The Expressions Cheat Sheet
// do this
} else {
// do that

Comparing items

In JavaScript you can easily compare two items using one of the following options:

A == B	// A is equal to B
A === B	// A is equal value and equal type B
A != B	// A is not equal B
A !== B	// A is not equal value or not equal type B
A > B //A is greater than B
A < B	//A is less than B
A >= B	//A is greater than or equal to B
A <= B	//A is less than or equal to B

The shtick here is that comparing two items is like asking the computer a question. The answer will always be either true or false. For example:

 time == 10 // will be true only when the current time is 10 seconds

true or false, that's great! This is exactly what we needed to create an if-else statement.

Using a Checkbox as a condition

Let's make a layer rotate but only when a checkbox is active.
First, we'll add a checkbox by selecting the layer and going to Effect -> Expression Controls -> Checkbox Control.
Now let's add the following expression to our Rotation property:

var checkbox = //pickwhip to your checkbox
if (checkbox.value) {
	time * 360;
} else {

Use the Pickwhip tool to select the checkbox, like so:

And that's it! If the checkbox is selected, our layer will spin, otherwise it will maintain its original value.
Try clicking this checkbox to see the result in action:

Cool! Let's try to do the same thing with a Position property.

var checkbox = //pickwhip to your checkbox
if (checkbox.value) {
	var x = random(-15, 15);
	var y = random(-15, 15);
	value + [x,y];
} else {

Don't forget to parent to your checkbox like before! Now, when our checkbox is active our layer will shake. Cool!

Rotate, but only if time is bigger than 5 seconds

if(time >= 5){
} else {

Don't let your eyes off the image. It might take up to 5 seconds for the timeline to reach the 5 seconds mark, but eventually, it will flip.
If the current time is 5 or above, the statement "time >= 5" evaluates to true. In that case, the Rotation property will be set to 90 degrees. On any other occasion, it will be set to -90 degrees.

Rotate, but only every other second

if(Math.floor(time)%2 == 0){
} else {

Learn more about the Remainder Operator

Learn more about Remainder

Multiple Conditions (this and that)

In Javascript, we can use what's called logical operators to compare multiple items.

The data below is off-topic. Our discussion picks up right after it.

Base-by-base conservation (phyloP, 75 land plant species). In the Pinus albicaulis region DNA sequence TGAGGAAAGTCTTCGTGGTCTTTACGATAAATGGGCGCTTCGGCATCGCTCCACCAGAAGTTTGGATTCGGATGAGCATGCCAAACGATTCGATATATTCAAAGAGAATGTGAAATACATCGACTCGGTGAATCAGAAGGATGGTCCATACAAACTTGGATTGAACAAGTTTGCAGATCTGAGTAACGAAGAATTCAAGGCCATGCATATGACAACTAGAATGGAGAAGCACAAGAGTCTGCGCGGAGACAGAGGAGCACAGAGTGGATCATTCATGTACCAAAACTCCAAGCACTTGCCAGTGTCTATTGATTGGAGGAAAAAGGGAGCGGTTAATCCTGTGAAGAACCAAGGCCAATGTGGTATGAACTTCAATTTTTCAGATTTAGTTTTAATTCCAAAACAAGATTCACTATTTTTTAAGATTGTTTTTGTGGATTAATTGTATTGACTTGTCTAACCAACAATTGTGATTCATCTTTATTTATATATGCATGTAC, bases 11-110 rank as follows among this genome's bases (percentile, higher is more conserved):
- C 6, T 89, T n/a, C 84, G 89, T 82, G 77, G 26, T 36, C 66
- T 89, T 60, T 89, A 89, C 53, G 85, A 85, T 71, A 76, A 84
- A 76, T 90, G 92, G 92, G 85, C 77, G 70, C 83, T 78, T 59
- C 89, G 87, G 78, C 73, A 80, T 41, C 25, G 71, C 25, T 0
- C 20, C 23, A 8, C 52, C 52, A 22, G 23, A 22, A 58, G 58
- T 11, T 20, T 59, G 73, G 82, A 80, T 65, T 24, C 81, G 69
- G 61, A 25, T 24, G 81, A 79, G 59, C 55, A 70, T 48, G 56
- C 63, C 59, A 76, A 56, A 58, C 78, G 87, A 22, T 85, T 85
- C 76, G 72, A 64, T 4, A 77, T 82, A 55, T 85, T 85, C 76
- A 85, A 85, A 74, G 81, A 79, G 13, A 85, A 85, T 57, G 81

&& // and
|| // or

For example:

10 == 10 && 0 == 0 // true, because both are true
10 == 10 && 0 == 10 // false, because the second statement is false
10 == 10 || 0 == 10 // true, because at least one of the statements are true (the first one)

Now let's put this to practice. Place this on a Rotation property:

if(time > 3 && time < 7){
time * 360
} else {

Now, only when time is bigger than 3 and smaller than 7 our layer will rotate. How cool is that?
We are using the && operator to make sure both conditions are true. It takes only one of them to fail in order to consider the entire thing as false.

Let's try to use the || operator to create the inverted effect:

if(time < 3 || time > 7){
time * 360
} else {

Cool! with the || operator we only need one of the statements to be true to consider the entire thing true.
When the time is smaller than 3 it's enough to consider the statement true, even though time isn't bigger than 7, and vice versa.

A lot to wrap your head around? Don't panic!

You've just been introduced to a lot of new characters, == && || <= >=, this can feel like a lot at first.
Take a deep breath and try to remember that you are talking to a computer here. All of these symbols represent questions that humans are using in real life.
Is the Apple Red && the Banana yellow? true, the apple is Red and the Banana is yellow.
Is the apple Red || the Banana purple? true, because the apple is red.
Is 5 > 10 ? false, 5 is smaller than 10.

You are already proficient in asking and answering those questions yourself, the logic is very simple, and while the syntax takes some getting used to, I believe in you!

 value == 10 // will only be true if the value of this property is 10
 value == [0,0] // DOES NOT WORK! will be false, because you can't compare arrays with comparison operators
value[0] == 0 && value[1] == 0 // will be true if the value is [0,0]


As it turns out, there are other ways to ask a question in JavaScript and do something based on the answer.
The ternary operation is a more compact form of an if-else statement:

 condition ? doThisIfTrue : otherwiseDoThis

We ask a question followed by a question mark and a colon. If the answer is true, do what's after the question mark, otherwise do what's after the colon.
For example, we can convert some of our expressions from before into one liners:

time >= 5 ? 90 : -90
Math.floor(time)%2 == 0 ? 90 : -90

As you can see, we are asking the same questions we did in the previous if-else statements we covered. The result should be the same.